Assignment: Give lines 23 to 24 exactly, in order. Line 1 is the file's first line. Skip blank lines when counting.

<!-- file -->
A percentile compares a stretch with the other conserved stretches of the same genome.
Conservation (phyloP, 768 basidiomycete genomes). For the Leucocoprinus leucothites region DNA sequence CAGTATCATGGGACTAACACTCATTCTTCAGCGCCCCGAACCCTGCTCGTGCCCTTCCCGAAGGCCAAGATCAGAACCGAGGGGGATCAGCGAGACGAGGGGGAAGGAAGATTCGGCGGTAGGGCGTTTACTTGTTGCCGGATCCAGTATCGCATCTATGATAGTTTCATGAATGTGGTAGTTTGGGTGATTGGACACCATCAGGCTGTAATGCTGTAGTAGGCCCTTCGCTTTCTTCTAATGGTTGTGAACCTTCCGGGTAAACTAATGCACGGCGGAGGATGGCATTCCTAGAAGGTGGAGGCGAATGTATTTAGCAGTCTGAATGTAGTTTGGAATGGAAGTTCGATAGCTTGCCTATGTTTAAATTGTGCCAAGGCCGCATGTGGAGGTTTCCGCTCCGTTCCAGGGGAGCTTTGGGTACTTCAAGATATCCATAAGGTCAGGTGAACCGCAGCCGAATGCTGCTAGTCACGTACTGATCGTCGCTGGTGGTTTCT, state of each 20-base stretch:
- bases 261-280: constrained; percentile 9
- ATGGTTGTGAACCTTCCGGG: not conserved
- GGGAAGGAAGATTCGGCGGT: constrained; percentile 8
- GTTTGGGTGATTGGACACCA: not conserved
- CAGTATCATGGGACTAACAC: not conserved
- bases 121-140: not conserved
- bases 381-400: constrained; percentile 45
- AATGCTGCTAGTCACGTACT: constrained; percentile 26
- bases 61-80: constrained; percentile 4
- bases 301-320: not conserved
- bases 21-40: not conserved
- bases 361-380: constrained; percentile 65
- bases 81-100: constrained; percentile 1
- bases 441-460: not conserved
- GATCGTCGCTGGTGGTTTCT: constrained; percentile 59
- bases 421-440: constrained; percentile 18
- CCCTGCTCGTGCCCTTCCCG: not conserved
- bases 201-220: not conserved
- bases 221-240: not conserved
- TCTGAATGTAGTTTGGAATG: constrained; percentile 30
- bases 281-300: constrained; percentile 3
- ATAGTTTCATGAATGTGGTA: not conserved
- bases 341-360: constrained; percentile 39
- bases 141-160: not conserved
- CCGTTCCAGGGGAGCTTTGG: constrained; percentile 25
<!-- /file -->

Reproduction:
- bases 281-300: constrained; percentile 3
- ATAGTTTCATGAATGTGGTA: not conserved